The History of 22 Iconic Music Logos, by RBMA

This is one of the most thorough and enlightening investigations of design history, in a rarely discussed area of music + graphic history!  Props to Sue & Laura, and to the illustrious RBMA!!


22 Iconic Music Logos Explained

By Sue Apfelbaum and Laura Forde

Wu-Tang Clan, by Mathematics
An early version showed a warrior’s severed head, held by his dreadlocks by a hand extending from the W, and had “Wu-Tang Clan” written through it in faux Asian-style handwriting. As RZA notes in the Wu-Tang Manual, “That one was too gory, but I liked how he wrote the letters, so I had him come up with the sword – because my tongue is my sword. But that didn’t reflect everything I was about either. So I told him it needs to represent the sword, the book and the wisdom.”

CBGB, by Karen Kristal (?)
The CBGB logo has long since transcended its humble beginnings at 315 Bowery. … But the essence of CBGB & OMFUG staggers on. It’s an idea that’s been perpetuated, commodified and memorialized ad nauseam. And while much of its history has been documented, little has been said about where that infamous logo came from.

EPMD, by Eric Haze
As a member of Marc “Ali” Edmonds’ Soul Artists crew, Haze got to know The Beastie Boys, started doing work with them, and soon made a name for himself. Since the downtown gallery scene was already enamored with street art, “the fine-art playing field was the only avenue for us as artists to start developing careers and trying to get paid for our work,” Haze says. Realizing he preferred the written word and letterforms to painting, Haze went to the School of Visual Arts in 1982 and set out, he says, “to become the premier logo designer of my generation.”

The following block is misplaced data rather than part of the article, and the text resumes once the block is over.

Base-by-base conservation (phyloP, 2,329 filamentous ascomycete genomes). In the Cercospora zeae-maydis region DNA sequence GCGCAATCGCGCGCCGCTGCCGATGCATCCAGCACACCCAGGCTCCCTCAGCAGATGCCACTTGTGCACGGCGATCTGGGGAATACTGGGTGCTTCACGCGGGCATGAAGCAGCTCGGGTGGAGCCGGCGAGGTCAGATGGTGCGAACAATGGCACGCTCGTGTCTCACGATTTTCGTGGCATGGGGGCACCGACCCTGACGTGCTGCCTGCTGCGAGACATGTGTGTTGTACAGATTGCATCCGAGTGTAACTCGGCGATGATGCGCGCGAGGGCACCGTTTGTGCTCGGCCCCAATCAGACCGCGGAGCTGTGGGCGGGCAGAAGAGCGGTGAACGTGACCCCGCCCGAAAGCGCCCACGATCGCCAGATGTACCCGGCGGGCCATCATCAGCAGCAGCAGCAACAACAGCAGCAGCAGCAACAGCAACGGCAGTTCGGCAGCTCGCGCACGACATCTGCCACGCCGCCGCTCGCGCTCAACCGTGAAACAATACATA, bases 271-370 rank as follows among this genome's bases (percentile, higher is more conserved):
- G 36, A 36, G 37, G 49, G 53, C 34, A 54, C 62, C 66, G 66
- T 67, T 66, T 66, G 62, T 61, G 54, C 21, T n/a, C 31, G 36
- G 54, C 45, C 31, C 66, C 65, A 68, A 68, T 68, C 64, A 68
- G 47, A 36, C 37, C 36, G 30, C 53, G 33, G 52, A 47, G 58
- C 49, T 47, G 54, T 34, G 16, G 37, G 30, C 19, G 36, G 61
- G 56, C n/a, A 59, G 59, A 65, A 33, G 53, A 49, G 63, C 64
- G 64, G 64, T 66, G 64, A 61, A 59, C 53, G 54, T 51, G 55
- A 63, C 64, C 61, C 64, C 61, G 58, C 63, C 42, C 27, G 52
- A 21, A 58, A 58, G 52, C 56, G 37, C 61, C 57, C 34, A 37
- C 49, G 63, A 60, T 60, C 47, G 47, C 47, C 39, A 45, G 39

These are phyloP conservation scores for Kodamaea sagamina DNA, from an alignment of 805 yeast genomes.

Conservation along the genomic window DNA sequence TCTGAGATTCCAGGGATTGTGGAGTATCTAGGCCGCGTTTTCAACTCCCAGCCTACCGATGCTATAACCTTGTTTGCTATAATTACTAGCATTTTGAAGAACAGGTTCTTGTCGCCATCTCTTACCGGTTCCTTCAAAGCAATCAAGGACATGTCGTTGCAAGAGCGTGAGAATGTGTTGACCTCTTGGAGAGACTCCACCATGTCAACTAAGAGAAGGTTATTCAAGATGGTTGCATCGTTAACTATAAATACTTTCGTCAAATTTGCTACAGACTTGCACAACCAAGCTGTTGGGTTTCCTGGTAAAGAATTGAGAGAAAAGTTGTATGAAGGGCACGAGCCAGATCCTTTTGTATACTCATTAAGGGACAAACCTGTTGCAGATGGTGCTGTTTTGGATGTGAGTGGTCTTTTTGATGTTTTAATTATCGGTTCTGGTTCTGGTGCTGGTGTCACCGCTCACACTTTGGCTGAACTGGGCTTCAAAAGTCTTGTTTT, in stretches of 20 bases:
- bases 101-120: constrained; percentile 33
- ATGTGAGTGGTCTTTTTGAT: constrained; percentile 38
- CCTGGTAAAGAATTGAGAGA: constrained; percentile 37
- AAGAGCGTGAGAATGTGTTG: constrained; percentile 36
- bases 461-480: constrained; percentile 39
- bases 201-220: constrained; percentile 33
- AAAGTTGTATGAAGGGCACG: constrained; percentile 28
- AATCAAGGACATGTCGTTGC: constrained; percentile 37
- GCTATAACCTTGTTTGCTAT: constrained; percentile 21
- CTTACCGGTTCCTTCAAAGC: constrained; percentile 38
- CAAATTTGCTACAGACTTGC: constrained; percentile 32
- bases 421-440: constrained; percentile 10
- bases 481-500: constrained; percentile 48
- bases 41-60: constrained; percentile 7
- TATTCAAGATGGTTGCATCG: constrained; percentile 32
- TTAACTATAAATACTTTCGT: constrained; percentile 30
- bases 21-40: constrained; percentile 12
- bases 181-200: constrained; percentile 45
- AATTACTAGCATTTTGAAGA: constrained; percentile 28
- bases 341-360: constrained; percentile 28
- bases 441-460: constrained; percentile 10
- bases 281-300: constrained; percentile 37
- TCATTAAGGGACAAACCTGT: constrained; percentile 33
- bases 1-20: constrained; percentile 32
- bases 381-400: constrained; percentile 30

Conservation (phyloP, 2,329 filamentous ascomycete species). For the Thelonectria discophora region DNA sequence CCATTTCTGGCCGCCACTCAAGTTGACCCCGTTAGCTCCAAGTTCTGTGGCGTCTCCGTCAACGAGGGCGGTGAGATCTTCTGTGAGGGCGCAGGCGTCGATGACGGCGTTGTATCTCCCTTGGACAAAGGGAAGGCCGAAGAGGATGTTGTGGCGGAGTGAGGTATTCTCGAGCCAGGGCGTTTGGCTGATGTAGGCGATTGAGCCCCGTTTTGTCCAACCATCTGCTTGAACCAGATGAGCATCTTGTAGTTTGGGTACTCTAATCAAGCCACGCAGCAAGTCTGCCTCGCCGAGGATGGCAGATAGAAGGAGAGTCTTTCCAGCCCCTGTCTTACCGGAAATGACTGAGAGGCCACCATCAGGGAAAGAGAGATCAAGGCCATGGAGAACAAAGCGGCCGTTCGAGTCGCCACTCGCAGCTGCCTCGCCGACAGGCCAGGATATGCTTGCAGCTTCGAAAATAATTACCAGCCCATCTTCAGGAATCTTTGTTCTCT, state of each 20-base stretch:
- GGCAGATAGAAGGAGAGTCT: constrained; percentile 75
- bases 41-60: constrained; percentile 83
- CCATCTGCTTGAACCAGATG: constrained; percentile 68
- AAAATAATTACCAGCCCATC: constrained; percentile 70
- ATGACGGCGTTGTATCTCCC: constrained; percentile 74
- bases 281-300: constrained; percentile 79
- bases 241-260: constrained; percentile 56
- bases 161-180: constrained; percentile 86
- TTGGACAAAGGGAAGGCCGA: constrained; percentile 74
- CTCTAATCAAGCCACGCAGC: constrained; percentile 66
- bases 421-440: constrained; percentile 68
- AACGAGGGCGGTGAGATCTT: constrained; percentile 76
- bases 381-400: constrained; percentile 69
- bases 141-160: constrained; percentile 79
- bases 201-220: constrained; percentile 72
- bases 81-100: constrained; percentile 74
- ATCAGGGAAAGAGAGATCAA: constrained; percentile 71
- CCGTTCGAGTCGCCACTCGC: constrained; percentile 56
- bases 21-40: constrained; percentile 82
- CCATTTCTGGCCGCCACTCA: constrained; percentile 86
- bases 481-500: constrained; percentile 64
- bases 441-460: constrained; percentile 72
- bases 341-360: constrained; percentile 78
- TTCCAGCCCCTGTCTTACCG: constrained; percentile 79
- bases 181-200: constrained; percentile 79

Fool’s Gold, by Dust La Rock
Prince says his process involves doing extensive research into any and all elements related to the content. In this case, what he turned up was “gold, in all its many forms” and “late ’80s and early ’90s house and hip hop record-sleeve and label graphics.” He cites design influences ranging from the Designers Republic’s work for Pop Will Eat Itself and the Warp label to Genesis P-Orridge’s Psychick Cross and the occult.

“You guys are the first people in 23 years who ever asked who did the logo,” says Kenny ‘Dope’ Gonzalez, one of the founding DJ/producers behind the house music duo Masters At Work. The concept seems simple: the two iconized heads represent the hip hop loving Gonzalez, with a sideways baseball cap, and salsa-influenced partner ‘Little’ Louie Vega, with the fedora and goatee…”

Public Enemy, by Chuck D & Eric Haze
“I always liked to see the rock ’n’ roll guys; they had logos, so why couldn’t it be the same in rap? I wanted to make the music legitimate, as much as other genres.” Chuck came up with the concept, cutting and pasting a mock-up by hand. 
“When the time came to create his artwork, [Chuck] knew exactly what he wanted,” recalls Def Jam art director Cey Adams. “His idea was that the black man is a target in America.”

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